Children who walk while talking on their cell phone may be too distracted to cross the street safely, a new study suggests.
In tests that had 10- and 11-year-olds walk in a simulated "virtual" neighborhood, researchers found that when the children talked on a cell phone as they traveled, they paid less attention to traffic and were more likely to step into the path of a virtual car.
The effects were seen regardless of how much experience a child had in using a cell phone or in being pedestrian, according to Despina Stavrinos and colleagues at the University of Alabama at Birmingham.
"Cell phones are not necessarily bad for children to carry and use," the researchers write in the journal Pediatrics.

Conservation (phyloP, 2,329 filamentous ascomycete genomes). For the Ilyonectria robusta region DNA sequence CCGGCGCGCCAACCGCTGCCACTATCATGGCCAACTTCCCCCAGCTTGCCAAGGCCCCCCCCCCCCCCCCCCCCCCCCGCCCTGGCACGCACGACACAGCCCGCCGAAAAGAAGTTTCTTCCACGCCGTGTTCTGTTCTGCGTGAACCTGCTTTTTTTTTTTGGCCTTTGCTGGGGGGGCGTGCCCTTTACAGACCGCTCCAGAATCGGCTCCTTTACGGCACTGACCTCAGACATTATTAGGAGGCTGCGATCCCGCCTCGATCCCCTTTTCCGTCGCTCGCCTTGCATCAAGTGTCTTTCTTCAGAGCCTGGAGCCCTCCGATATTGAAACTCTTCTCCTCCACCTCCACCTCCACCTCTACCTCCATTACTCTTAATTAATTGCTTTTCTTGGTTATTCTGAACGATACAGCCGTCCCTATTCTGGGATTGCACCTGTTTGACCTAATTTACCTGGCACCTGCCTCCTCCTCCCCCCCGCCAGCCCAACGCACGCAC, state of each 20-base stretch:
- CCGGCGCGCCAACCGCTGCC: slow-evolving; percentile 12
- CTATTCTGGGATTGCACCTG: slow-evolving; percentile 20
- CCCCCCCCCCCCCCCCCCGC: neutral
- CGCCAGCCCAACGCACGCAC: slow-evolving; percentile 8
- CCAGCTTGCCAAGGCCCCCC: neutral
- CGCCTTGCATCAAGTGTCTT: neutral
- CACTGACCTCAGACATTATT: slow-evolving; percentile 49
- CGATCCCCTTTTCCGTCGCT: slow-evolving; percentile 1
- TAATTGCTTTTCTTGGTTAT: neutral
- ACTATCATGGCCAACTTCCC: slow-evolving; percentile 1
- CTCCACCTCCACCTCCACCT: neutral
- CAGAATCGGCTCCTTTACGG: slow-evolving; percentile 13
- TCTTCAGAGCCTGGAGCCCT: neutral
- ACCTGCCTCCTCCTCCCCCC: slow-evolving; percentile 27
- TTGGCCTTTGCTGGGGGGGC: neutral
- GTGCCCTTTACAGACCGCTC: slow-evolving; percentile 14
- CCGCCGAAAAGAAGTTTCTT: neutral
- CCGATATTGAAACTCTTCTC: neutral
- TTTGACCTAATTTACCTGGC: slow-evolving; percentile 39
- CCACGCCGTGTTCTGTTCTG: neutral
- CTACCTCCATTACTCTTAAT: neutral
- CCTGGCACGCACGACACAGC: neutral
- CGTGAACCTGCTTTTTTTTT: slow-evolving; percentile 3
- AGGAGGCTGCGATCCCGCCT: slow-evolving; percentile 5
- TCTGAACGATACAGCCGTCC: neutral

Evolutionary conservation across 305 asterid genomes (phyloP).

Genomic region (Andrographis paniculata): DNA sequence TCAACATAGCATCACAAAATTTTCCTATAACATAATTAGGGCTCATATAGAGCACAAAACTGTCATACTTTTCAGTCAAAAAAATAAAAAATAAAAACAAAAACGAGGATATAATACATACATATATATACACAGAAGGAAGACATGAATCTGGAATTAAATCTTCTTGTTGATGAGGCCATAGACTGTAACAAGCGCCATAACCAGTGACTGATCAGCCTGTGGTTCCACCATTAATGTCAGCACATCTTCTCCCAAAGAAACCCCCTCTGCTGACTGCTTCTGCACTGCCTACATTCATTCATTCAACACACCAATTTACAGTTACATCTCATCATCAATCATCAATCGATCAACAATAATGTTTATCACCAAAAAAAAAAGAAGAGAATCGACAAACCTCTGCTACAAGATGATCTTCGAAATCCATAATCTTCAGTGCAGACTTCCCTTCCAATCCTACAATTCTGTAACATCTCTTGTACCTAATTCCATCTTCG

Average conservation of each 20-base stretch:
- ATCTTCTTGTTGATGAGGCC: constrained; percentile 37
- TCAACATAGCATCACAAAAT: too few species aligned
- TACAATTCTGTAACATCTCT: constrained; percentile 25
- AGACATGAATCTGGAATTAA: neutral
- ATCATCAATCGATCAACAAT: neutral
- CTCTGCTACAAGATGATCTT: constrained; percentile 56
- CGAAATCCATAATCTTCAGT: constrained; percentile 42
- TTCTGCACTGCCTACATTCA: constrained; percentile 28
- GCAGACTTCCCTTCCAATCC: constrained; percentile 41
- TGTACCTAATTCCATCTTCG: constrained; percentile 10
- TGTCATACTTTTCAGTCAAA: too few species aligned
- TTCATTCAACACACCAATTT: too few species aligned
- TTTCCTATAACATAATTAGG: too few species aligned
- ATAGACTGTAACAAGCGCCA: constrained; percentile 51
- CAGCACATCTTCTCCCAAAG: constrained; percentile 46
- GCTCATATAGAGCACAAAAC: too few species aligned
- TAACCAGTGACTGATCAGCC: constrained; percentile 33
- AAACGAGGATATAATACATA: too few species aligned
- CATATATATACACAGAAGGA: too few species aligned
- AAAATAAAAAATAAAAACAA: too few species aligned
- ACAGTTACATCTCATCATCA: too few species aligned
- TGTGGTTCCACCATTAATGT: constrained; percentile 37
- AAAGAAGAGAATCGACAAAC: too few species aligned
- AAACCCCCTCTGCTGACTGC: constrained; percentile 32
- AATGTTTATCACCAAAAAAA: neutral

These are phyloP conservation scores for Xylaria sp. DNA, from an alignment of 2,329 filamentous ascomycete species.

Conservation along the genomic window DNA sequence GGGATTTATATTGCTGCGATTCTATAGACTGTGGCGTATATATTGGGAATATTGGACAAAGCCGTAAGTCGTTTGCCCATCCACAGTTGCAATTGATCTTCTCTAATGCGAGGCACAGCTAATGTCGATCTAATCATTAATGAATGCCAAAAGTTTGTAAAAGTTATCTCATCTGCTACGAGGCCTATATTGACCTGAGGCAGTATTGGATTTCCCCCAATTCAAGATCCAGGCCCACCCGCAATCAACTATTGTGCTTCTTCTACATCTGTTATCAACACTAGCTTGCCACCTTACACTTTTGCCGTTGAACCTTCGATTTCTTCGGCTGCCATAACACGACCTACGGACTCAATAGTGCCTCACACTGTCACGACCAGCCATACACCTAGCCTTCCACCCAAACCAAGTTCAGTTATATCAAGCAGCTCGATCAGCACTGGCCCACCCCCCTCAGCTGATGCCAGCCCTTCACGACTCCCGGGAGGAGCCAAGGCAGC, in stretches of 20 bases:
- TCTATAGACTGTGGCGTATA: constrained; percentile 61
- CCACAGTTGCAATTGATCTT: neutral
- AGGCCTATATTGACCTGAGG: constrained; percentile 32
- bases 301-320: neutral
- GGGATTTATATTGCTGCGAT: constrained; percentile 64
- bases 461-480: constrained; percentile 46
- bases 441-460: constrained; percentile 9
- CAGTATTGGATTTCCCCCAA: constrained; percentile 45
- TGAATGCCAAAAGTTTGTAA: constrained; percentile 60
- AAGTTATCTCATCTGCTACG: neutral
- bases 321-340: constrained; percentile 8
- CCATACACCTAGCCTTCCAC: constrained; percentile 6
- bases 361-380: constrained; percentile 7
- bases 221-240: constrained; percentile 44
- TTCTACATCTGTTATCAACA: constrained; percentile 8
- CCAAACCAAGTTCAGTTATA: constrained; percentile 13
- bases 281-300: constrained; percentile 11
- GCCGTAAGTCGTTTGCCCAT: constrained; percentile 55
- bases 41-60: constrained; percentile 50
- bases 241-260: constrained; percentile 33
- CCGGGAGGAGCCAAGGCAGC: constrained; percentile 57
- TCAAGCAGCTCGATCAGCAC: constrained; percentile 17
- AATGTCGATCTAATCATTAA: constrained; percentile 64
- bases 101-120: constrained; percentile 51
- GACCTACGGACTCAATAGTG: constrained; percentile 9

"However," they add, "our results suggest that just as drivers should limit cell phone use while driving, pedestrians — and especially child pedestrians — should limit cell phone use while crossing streets."
The study included 77 children who completed a dozen simulated road crossings, half of them while talking on a cell phone to one of the research assistants.
In general, the researchers found, the children paid less attention to traffic when they were on the cell phone and were more likely to find themselves in situations where, in real life, they would have been hit by a car or narrowly missed an accident.
Being a pedestrian is a "multifaceted" task that requires a combination of mental focus, perception and motor skills, the researchers point out. Cell-phone distractions further complicate that job.
It's possible, they note, that other types of distractions — listening to music, text messaging or even talking to someone with you — make crossing the street more risky. But those studies have not yet been done.